Our source populations were all pregnant women attending ANC clinic of UOGRTH, while those pregnant women who visit the ANC clinic during the data collection period were taken as a study population. Single population proportion formula was used with the assumption of 95% confidence interval, 5% margin of error and 61.7% prevalence [14, 15] of herbal medicine use among pregnant women and 5% for possible non-response was taken to determine a final sample size of 410. According to GURH Statistics and Information Office record, an estimated number of 25 pregnant women visit the ANC clinic every day for ANC services. Thus, the total number of pregnant women who will visit the ANC clinic during the two month study period was calculated. The number of pregnant women to be interviewed per day during the 60 days of data collection was estimated to be 7. By dividing the daily pregnant women visit with the number of pregnant women to be surveyed per day, every fourth pregnant women available at the ANC clinic during the two month data collection period were included by using systematic random sampling technique.
Data collection method and survey instrument
Data collection was performed by three graduating class pharmacy students through interviewer-administered questionnaire. The investigators were properly trained on the instrument and ways of approaching the patients and securing their permission for interview prior to the data collection process. The data collection tool was developed after a thorough literature review of the published studies [5, 6, 8–11] and prepared in English This was translated to local language (Amharic) and then back to English in order to ensure that the translated version gives the proper meaning. The data collection instrument was pretested on 20 pregnant women who were not included in the final analysis and relevant modifications were done before the commencement of actual data collection. The final questionnaire was constituting 21 items that were divided into two main parts (Annex). The first section was focusing on the socio-demographic and pregnancy related information including age, marital status, educational level, history of ANC visit, current pregnancy status and duration of pregnancy. The second section aimed at assessing the level of herbal medicine use, information source about herbal medicine and discussion with physicians about herbal medicine use. The use of herbal medicine among respondents was assessed by a series of questions including use of herbal medicines during pregnancy, type of herbal medicine used, purpose of use, source of information and any untoward effects encountered while using herbal medicines. Respondents were labeled as herbal medicine users if they have taken herbal medicine(s) via any route of administration during gestational period. Routine meal preparations and those that are taken as nutrients (vitamin supplements) were excluded. The data collection tool along with a cover later is provided in Additional file 1.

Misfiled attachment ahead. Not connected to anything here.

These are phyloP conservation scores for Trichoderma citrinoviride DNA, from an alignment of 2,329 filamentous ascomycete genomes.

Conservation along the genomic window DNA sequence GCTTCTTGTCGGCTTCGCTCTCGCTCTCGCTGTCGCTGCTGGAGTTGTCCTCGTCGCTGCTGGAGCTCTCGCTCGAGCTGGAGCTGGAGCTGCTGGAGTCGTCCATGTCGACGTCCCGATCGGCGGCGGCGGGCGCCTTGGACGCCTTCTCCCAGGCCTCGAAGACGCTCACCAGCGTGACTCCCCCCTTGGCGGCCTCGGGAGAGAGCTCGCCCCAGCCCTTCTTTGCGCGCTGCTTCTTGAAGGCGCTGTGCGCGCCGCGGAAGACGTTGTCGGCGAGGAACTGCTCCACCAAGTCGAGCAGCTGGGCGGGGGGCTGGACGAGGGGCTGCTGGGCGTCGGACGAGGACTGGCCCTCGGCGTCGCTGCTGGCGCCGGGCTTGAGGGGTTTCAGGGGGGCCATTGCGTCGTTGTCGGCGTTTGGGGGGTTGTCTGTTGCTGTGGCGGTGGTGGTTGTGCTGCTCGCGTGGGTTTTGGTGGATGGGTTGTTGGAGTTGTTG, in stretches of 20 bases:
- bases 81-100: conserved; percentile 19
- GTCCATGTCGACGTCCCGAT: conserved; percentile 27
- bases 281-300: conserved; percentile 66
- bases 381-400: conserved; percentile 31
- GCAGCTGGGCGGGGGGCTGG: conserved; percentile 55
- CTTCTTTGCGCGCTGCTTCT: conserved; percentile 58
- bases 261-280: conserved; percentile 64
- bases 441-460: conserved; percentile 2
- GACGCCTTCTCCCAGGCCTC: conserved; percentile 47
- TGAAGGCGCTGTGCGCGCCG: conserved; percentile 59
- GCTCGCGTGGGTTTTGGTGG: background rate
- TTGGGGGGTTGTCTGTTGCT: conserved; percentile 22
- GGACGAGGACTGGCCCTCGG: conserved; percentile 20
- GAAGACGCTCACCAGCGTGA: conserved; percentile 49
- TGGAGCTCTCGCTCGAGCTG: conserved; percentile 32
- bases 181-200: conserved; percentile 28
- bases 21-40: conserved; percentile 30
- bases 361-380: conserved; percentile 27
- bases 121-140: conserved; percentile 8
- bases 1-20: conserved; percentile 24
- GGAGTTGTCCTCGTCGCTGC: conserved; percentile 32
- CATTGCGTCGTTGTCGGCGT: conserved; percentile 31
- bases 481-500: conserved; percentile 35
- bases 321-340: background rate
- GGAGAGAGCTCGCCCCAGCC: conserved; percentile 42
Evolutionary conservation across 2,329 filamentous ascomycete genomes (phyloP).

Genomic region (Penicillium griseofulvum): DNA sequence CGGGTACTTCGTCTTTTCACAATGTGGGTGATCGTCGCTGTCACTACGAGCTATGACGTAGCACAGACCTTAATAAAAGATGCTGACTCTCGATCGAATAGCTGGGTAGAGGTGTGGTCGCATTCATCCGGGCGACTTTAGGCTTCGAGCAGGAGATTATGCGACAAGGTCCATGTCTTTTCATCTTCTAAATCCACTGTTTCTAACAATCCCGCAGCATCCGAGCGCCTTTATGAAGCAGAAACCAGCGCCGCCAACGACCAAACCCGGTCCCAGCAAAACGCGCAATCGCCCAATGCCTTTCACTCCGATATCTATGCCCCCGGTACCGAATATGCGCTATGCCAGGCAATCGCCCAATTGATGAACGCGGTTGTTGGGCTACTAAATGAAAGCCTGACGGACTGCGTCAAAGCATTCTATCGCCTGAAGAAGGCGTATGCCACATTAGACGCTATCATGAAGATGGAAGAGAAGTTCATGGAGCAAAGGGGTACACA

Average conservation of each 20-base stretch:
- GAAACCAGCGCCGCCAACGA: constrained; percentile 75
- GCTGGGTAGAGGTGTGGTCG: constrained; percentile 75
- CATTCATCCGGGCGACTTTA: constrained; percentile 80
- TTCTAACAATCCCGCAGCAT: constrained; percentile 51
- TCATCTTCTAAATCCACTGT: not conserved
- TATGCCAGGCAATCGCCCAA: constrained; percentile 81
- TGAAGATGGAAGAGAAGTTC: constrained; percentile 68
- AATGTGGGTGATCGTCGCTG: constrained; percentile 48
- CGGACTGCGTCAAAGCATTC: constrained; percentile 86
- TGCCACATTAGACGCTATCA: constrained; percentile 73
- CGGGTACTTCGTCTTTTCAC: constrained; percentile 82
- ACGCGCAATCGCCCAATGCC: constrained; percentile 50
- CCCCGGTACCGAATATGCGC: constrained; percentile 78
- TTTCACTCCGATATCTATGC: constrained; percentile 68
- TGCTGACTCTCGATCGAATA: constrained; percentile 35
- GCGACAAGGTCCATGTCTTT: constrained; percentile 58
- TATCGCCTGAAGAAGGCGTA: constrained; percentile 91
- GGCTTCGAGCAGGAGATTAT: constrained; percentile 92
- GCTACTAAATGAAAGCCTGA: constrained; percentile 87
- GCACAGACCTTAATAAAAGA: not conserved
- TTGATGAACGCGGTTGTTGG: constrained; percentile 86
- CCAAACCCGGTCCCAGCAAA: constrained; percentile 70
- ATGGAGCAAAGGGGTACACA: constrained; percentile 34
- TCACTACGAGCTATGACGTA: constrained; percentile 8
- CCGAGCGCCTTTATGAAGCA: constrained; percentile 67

The final data collection tool was checked for completeness, and responses were entered into and analyzed using the Statistical Package for the Social Sciences (SPSS) software version 21.0 for Windows. Frequencies and percentages were used to express different variables. Univariate analysis and multivariate logistic regression analysis were used to determine factors associated with herbal medicine use. The results were adjusted for patients’ demographic and pregnancy related characteristics. Odds ratio (OR) with 95% confidence interval (95% CI) were also computed along with corresponding p-value (p < 0.05) as cut off points for determining statistical significance of associations among different variables.
Out of 410 pregnant women invited to participate, 364 of them completed the survey giving a response rate of 88.8%. The mean age of respondents was 26 years with a standard deviation of ±5.0. Majority of the respondents were Orthodox Christians (87.6%) and urban residents (79.7%). About two-third (66.2%) of the subjects drawn in this study were in their third trimester of pregnancy. The socio-demographic and pregnancy related characteristics of respondents are summarized in Table 1.
Prevalence and indication of herbal medicine use
Of the total respondents, 177 (48.6%) used herbal medicine during current pregnancy, with two third of them (68.4%) used during their third trimester. The most common herbal preparations used were ginger (Zingiber officinale) (40.7%) and damakasse (Ocimum lamiifolium) (38.4%) The most common indications for use were common cold (66%), and inflammation (31.6%). Herbal preparations used and their indications are summarized in Figs. 1 and 2.
Table 2 describes the characteristics of herbal medicine use among respondents. The most commonly cited source of information about herbal medicine was families, relatives and friends (46.9%) followed by other pregnant women who used herbal medicines (36.1%). The most commonly stated reason for using herbal medicine was “herbal medicines are cheap and accessible (54.8%)”, followed by “safe in pregnancy (18.6%)”. Similarly, the most common reason for not using herbal medicine among non-users was “lack of belief in the benefits of herbs (45.4%) followed by “afraid the side effect (31%)”. The majority of pregnant women who use herbal medicines (89.8%) did not discuss their use of herbal medicines with health care practitioners. Most of herbal medicine users (87.6%) reported that they haven’t experienced any apparent side effects from herbs. However, only31.1% of the respondents answered that they were satisfied with the result of herbal medicine use.
Factors associated with herbal medicine use